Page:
I write in both scholarly and creative modes.
I’ve written many essays and papers on Shakespeare and actor training (including a contribution to The Routledge Companion to Actors’ Shakespeare), as well as full introductions to the plays I’ve directed for casts and creatives. I’m also working – very gradually – on a book.
I edit or adapt all the play texts I direct.
With Shakespeare and his contemporaries, this means extensive and careful cutting, editing and very occasional rewriting; with two foreign-language classics I’ve worked on recently (Erdman’s The Suicide and Schiller’s Mary Stuart), it means writing the dialogue myself.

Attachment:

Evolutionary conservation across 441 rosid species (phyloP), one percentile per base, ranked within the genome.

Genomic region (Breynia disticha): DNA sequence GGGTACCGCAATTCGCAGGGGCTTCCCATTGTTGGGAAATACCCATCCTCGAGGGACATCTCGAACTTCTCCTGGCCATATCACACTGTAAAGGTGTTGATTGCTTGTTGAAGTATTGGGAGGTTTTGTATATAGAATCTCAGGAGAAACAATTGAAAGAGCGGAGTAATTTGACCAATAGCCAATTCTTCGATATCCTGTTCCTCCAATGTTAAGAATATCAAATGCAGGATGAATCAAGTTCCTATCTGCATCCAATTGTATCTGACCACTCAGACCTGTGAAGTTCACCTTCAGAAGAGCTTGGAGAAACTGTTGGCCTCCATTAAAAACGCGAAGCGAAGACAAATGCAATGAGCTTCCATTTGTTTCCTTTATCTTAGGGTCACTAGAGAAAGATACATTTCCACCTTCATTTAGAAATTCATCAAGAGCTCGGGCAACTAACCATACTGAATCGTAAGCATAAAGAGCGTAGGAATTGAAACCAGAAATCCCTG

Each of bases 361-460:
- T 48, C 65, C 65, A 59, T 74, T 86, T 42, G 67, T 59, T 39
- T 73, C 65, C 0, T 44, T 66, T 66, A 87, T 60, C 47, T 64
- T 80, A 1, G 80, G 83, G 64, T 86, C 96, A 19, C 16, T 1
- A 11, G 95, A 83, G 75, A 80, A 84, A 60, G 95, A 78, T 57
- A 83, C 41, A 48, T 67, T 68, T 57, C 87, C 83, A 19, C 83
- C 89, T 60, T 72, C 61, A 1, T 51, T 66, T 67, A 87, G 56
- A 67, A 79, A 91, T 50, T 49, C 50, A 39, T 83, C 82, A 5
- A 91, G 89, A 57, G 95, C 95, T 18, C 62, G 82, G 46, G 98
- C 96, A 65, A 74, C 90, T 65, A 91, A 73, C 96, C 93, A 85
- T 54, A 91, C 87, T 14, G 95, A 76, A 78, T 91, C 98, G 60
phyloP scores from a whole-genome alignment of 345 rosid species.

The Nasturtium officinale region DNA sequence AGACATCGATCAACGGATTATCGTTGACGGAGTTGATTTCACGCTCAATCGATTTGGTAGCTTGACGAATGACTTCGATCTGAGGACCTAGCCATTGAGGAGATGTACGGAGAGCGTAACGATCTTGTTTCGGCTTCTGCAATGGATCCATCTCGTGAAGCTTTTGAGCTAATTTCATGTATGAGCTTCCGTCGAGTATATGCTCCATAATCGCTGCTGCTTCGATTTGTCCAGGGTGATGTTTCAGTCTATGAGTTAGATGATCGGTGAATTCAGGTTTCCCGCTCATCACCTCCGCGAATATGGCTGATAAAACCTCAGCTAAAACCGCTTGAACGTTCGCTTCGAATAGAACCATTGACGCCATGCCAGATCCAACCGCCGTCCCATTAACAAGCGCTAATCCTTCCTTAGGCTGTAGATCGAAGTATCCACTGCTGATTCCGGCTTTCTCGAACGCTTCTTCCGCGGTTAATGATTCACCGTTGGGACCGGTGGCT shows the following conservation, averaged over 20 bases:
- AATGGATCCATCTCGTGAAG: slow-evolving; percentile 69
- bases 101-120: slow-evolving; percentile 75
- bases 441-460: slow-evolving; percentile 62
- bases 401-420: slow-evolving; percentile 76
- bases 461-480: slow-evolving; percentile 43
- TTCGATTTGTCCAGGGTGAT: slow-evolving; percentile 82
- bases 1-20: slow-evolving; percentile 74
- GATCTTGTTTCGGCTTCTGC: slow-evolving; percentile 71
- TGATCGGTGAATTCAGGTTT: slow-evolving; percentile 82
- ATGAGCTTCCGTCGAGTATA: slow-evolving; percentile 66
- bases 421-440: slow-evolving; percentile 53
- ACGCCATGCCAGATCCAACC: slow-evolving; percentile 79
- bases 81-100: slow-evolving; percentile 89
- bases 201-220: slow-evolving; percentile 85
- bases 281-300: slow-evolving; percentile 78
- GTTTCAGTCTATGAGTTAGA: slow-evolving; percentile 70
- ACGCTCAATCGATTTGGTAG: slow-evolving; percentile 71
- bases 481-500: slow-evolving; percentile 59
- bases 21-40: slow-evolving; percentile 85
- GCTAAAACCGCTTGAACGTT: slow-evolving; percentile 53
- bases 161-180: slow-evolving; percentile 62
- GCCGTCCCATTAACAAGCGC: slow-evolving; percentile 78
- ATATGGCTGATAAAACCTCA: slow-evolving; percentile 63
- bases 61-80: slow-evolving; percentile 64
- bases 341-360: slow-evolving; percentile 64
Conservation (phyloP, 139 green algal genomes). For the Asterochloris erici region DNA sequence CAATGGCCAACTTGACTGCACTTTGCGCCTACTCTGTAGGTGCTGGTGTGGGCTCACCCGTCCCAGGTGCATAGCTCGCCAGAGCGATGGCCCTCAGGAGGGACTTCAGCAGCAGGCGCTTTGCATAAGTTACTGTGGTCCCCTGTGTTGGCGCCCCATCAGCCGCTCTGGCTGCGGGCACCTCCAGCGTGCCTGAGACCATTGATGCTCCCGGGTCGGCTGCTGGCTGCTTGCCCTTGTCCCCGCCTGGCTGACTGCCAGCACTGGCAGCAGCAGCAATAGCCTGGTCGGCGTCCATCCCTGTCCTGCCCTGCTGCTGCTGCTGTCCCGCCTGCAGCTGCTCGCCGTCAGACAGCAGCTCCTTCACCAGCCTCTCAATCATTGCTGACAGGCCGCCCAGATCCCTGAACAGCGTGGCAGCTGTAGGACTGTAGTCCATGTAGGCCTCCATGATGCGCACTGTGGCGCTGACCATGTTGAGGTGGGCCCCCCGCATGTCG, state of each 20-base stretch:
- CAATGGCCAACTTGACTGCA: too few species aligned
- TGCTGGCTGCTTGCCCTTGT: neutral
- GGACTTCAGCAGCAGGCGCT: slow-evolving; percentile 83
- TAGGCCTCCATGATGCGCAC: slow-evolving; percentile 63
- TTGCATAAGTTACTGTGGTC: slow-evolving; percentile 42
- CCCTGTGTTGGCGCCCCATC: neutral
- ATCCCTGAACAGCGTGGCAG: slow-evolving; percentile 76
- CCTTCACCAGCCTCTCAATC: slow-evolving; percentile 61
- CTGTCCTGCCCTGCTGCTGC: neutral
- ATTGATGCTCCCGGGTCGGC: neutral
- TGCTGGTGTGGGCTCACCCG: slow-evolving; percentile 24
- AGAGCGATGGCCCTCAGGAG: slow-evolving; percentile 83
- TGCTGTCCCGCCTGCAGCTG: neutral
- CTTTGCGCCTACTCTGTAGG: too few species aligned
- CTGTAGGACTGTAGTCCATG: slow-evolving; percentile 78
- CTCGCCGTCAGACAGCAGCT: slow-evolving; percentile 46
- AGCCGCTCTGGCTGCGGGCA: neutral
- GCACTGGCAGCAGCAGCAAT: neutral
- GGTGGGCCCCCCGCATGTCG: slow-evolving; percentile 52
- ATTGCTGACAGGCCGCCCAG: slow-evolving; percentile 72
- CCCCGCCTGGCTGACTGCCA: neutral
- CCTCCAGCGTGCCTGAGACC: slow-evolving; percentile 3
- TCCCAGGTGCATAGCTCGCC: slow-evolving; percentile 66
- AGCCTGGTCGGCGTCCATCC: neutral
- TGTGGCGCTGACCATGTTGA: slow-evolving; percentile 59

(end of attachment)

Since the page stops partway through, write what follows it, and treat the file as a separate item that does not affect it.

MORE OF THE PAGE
Though I wouldn’t call myself a playwright, I relish the challenge of writing for actors, especially when – as with my students – I can ‘hear’ their voices in the roles as I write; and indeed they will always make contributions to the ‘final’, performed text. It’s an amazing opportunity to attempt to put into practice and test my theories about the psycho-dramatic structures of classical theatre, and to encounter more profoundly a text which I’ll be bringing to life on stage.